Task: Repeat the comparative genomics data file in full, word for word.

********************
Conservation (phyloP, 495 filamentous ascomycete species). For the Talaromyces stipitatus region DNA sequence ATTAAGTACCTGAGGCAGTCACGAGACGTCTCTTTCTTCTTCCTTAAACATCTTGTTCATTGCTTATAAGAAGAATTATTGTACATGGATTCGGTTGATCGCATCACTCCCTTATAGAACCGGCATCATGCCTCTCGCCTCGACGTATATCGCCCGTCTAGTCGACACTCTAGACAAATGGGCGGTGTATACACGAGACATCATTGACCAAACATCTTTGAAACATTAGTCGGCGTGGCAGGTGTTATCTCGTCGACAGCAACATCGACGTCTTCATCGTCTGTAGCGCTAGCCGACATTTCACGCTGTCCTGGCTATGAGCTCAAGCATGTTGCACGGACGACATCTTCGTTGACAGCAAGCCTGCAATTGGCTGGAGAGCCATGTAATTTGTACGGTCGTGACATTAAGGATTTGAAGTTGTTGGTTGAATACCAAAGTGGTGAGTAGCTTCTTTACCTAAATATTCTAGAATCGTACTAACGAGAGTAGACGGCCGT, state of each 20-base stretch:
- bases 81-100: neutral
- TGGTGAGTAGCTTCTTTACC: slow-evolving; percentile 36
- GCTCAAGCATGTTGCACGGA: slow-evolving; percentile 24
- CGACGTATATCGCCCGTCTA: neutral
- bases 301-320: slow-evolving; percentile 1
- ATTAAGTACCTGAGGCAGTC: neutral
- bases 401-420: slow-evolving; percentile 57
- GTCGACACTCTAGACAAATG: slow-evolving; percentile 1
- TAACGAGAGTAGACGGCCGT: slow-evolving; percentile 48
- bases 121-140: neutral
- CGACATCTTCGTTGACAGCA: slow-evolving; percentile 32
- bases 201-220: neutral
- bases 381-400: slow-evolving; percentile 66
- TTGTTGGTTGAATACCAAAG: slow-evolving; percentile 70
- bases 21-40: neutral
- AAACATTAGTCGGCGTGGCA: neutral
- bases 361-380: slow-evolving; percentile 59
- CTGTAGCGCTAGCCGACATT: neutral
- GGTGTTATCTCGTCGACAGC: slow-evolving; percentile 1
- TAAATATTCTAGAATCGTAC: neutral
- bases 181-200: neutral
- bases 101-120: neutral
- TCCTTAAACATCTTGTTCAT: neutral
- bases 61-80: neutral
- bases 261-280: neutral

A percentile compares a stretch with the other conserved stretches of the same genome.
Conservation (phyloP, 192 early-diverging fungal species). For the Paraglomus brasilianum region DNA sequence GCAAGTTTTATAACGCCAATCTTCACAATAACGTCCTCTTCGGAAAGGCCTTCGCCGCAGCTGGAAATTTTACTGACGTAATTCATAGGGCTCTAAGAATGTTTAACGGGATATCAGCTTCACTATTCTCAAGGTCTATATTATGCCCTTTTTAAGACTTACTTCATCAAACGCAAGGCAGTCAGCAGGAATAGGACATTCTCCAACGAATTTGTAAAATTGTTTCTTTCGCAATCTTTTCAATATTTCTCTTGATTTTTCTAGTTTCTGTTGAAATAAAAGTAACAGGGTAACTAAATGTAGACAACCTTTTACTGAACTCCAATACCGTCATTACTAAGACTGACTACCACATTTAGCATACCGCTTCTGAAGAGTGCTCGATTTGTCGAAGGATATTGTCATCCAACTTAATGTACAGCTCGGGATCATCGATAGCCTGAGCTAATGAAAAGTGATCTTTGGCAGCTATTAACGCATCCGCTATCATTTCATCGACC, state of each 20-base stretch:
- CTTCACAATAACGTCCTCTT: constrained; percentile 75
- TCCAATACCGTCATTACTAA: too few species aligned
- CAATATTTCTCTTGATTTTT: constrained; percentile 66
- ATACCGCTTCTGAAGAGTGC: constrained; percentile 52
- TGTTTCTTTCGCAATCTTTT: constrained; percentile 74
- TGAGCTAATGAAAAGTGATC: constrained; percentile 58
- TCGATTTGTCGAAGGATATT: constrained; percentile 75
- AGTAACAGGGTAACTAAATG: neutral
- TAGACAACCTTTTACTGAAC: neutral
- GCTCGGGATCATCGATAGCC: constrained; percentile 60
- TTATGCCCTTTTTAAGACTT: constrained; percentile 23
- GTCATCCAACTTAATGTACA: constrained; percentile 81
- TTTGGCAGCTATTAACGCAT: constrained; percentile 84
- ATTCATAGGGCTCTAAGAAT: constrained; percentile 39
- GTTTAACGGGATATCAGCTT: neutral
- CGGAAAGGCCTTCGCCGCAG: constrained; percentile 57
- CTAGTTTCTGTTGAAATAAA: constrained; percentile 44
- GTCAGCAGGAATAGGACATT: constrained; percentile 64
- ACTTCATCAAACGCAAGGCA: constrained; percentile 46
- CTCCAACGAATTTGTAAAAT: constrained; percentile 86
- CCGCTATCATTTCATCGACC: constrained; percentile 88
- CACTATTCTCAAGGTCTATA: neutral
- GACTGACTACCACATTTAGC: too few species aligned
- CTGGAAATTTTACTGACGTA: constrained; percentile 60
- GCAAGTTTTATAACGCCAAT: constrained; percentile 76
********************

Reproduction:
Conservation (phyloP, 495 filamentous ascomycete species). For the Talaromyces stipitatus region DNA sequence ATTAAGTACCTGAGGCAGTCACGAGACGTCTCTTTCTTCTTCCTTAAACATCTTGTTCATTGCTTATAAGAAGAATTATTGTACATGGATTCGGTTGATCGCATCACTCCCTTATAGAACCGGCATCATGCCTCTCGCCTCGACGTATATCGCCCGTCTAGTCGACACTCTAGACAAATGGGCGGTGTATACACGAGACATCATTGACCAAACATCTTTGAAACATTAGTCGGCGTGGCAGGTGTTATCTCGTCGACAGCAACATCGACGTCTTCATCGTCTGTAGCGCTAGCCGACATTTCACGCTGTCCTGGCTATGAGCTCAAGCATGTTGCACGGACGACATCTTCGTTGACAGCAAGCCTGCAATTGGCTGGAGAGCCATGTAATTTGTACGGTCGTGACATTAAGGATTTGAAGTTGTTGGTTGAATACCAAAGTGGTGAGTAGCTTCTTTACCTAAATATTCTAGAATCGTACTAACGAGAGTAGACGGCCGT, state of each 20-base stretch:
- bases 81-100: neutral
- TGGTGAGTAGCTTCTTTACC: slow-evolving; percentile 36
- GCTCAAGCATGTTGCACGGA: slow-evolving; percentile 24
- CGACGTATATCGCCCGTCTA: neutral
- bases 301-320: slow-evolving; percentile 1
- ATTAAGTACCTGAGGCAGTC: neutral
- bases 401-420: slow-evolving; percentile 57
- GTCGACACTCTAGACAAATG: slow-evolving; percentile 1
- TAACGAGAGTAGACGGCCGT: slow-evolving; percentile 48
- bases 121-140: neutral
- CGACATCTTCGTTGACAGCA: slow-evolving; percentile 32
- bases 201-220: neutral
- bases 381-400: slow-evolving; percentile 66
- TTGTTGGTTGAATACCAAAG: slow-evolving; percentile 70
- bases 21-40: neutral
- AAACATTAGTCGGCGTGGCA: neutral
- bases 361-380: slow-evolving; percentile 59
- CTGTAGCGCTAGCCGACATT: neutral
- GGTGTTATCTCGTCGACAGC: slow-evolving; percentile 1
- TAAATATTCTAGAATCGTAC: neutral
- bases 181-200: neutral
- bases 101-120: neutral
- TCCTTAAACATCTTGTTCAT: neutral
- bases 61-80: neutral
- bases 261-280: neutral

A percentile compares a stretch with the other conserved stretches of the same genome.
Conservation (phyloP, 192 early-diverging fungal species). For the Paraglomus brasilianum region DNA sequence GCAAGTTTTATAACGCCAATCTTCACAATAACGTCCTCTTCGGAAAGGCCTTCGCCGCAGCTGGAAATTTTACTGACGTAATTCATAGGGCTCTAAGAATGTTTAACGGGATATCAGCTTCACTATTCTCAAGGTCTATATTATGCCCTTTTTAAGACTTACTTCATCAAACGCAAGGCAGTCAGCAGGAATAGGACATTCTCCAACGAATTTGTAAAATTGTTTCTTTCGCAATCTTTTCAATATTTCTCTTGATTTTTCTAGTTTCTGTTGAAATAAAAGTAACAGGGTAACTAAATGTAGACAACCTTTTACTGAACTCCAATACCGTCATTACTAAGACTGACTACCACATTTAGCATACCGCTTCTGAAGAGTGCTCGATTTGTCGAAGGATATTGTCATCCAACTTAATGTACAGCTCGGGATCATCGATAGCCTGAGCTAATGAAAAGTGATCTTTGGCAGCTATTAACGCATCCGCTATCATTTCATCGACC, state of each 20-base stretch:
- CTTCACAATAACGTCCTCTT: constrained; percentile 75
- TCCAATACCGTCATTACTAA: too few species aligned
- CAATATTTCTCTTGATTTTT: constrained; percentile 66
- ATACCGCTTCTGAAGAGTGC: constrained; percentile 52
- TGTTTCTTTCGCAATCTTTT: constrained; percentile 74
- TGAGCTAATGAAAAGTGATC: constrained; percentile 58
- TCGATTTGTCGAAGGATATT: constrained; percentile 75
- AGTAACAGGGTAACTAAATG: neutral
- TAGACAACCTTTTACTGAAC: neutral
- GCTCGGGATCATCGATAGCC: constrained; percentile 60
- TTATGCCCTTTTTAAGACTT: constrained; percentile 23
- GTCATCCAACTTAATGTACA: constrained; percentile 81
- TTTGGCAGCTATTAACGCAT: constrained; percentile 84
- ATTCATAGGGCTCTAAGAAT: constrained; percentile 39
- GTTTAACGGGATATCAGCTT: neutral
- CGGAAAGGCCTTCGCCGCAG: constrained; percentile 57
- CTAGTTTCTGTTGAAATAAA: constrained; percentile 44
- GTCAGCAGGAATAGGACATT: constrained; percentile 64
- ACTTCATCAAACGCAAGGCA: constrained; percentile 46
- CTCCAACGAATTTGTAAAAT: constrained; percentile 86
- CCGCTATCATTTCATCGACC: constrained; percentile 88
- CACTATTCTCAAGGTCTATA: neutral
- GACTGACTACCACATTTAGC: too few species aligned
- CTGGAAATTTTACTGACGTA: constrained; percentile 60
- GCAAGTTTTATAACGCCAAT: constrained; percentile 76